“Who may worship in your sanctuary, LORD? Who may enter your presence on your holy hill?” (Ps. 15:1, NLT).
If you are experiencing times of intercession and worship that are dry and difficult, it may be time to take inventory as David did in Psalm 15. Ask the Holy Spirit to show you if any of the following are hindering your worship:
- Are you leading a blameless life and doing what is right? What about staying away from things that have the appearance of evil? (v. 2)
- Are you speaking the truth from a sincere heart? Any half-truths or painting yourself in a better light when recounting a story? (v. 2)
- Do you absolutely refuse to slander others no matter what? Do you refuse to harm your neighbors or speak ill of your friends or spouse? (v. 3)
- Do you despise persistent sin? Do you honor the bride of Christ in thought, word, and deed—including those from other denominations? (v. 4)
- Do you keep your promises even when it hurts? (v. 4)
- Do you want something in return when you do something nice for someone? (v. 5)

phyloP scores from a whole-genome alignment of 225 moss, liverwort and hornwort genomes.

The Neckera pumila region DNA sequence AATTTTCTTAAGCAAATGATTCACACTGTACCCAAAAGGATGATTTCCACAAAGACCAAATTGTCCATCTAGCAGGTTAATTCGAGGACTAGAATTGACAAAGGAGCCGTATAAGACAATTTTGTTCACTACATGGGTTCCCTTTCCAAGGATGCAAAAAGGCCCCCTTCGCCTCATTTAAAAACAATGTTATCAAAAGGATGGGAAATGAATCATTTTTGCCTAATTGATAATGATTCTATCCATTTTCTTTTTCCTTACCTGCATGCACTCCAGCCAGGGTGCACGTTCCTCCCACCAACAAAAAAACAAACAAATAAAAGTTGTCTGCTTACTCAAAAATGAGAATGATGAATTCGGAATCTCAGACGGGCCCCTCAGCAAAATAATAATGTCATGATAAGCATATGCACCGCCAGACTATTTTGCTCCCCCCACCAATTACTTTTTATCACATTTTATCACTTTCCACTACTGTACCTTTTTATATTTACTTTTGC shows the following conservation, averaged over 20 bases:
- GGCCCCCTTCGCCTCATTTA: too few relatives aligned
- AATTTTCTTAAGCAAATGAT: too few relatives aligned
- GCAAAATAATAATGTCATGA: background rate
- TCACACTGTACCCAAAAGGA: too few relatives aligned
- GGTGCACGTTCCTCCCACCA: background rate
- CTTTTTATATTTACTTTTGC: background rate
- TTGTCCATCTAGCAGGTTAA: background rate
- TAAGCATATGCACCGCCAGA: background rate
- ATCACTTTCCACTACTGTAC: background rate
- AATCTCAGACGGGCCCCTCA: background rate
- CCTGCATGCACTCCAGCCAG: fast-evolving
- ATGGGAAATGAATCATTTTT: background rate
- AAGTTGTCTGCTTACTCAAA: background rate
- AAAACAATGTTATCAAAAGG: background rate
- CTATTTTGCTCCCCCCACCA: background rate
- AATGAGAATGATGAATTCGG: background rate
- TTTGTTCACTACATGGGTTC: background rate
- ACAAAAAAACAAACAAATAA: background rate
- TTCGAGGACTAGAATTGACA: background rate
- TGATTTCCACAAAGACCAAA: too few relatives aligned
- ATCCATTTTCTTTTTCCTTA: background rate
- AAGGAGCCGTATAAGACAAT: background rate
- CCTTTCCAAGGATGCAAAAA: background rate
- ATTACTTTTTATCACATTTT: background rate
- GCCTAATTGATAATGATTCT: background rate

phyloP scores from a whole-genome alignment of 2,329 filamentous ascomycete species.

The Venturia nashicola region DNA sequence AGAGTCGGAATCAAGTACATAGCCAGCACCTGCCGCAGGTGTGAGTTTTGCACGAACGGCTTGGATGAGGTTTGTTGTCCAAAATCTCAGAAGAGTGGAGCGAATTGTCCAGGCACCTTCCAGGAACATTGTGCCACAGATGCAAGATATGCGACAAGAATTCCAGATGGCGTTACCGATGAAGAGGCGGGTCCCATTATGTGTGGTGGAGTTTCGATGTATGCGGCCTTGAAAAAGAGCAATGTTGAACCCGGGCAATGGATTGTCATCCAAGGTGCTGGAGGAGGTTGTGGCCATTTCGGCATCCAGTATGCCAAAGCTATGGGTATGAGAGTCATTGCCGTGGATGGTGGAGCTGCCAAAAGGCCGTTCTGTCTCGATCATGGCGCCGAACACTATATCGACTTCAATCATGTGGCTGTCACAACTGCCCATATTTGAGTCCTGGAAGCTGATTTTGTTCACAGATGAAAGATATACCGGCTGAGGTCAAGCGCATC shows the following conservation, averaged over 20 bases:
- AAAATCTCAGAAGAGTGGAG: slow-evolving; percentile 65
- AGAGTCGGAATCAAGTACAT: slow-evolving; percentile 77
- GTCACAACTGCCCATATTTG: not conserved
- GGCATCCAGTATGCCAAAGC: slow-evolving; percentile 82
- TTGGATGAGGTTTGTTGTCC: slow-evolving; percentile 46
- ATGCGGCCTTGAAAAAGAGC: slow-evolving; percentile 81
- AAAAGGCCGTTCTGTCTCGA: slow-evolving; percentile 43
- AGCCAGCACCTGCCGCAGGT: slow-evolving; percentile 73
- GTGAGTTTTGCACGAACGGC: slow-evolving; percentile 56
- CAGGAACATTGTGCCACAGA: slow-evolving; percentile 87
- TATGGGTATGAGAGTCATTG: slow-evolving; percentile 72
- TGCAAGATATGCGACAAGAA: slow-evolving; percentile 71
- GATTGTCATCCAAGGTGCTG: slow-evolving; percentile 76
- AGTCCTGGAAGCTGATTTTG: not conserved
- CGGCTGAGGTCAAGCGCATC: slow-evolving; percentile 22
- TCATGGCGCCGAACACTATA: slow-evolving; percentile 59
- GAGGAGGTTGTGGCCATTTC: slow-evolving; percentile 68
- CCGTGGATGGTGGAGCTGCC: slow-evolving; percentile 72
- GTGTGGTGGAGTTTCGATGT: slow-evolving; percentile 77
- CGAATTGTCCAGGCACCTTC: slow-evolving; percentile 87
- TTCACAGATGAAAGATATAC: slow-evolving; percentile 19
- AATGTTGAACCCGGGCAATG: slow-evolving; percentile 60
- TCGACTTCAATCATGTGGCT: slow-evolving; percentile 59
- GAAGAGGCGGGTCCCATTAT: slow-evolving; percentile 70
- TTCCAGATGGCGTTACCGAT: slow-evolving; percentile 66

- Do you speak against someone when it is in your own best interest? (v. 5)
Holy Spirit, show me any areas of my life that are hindering my prayer life. I desire to enter in with a pure heart!
Praise the wonderful God who causes mountains and hills to burst into song and all the trees of the fields to clap their hands (Isa. 55:12). Give thanks that the Lord “comforts his people and [has] compassion on his afflicted ones” (Isa. 49:13). Confess any lack of joy which you may have and admit to God your failures to receive his joy. Commit yourself to considering all of life as pure joy, whatever the circumstance, since Jesus Christ is alive and victorious over all. Ask the Lord to restore to you the joy of his salvation (Ps. 51:12), so that you may be a prime exhibit of Christ’s life-changing power.
Pray that your family and friends may have Christian joy. Ask God to help them to discipline themselves in the Christian faith and grow together in genuine love.
–Prayer Points taken from Patterns for Prayer by Alvin VanderGriend.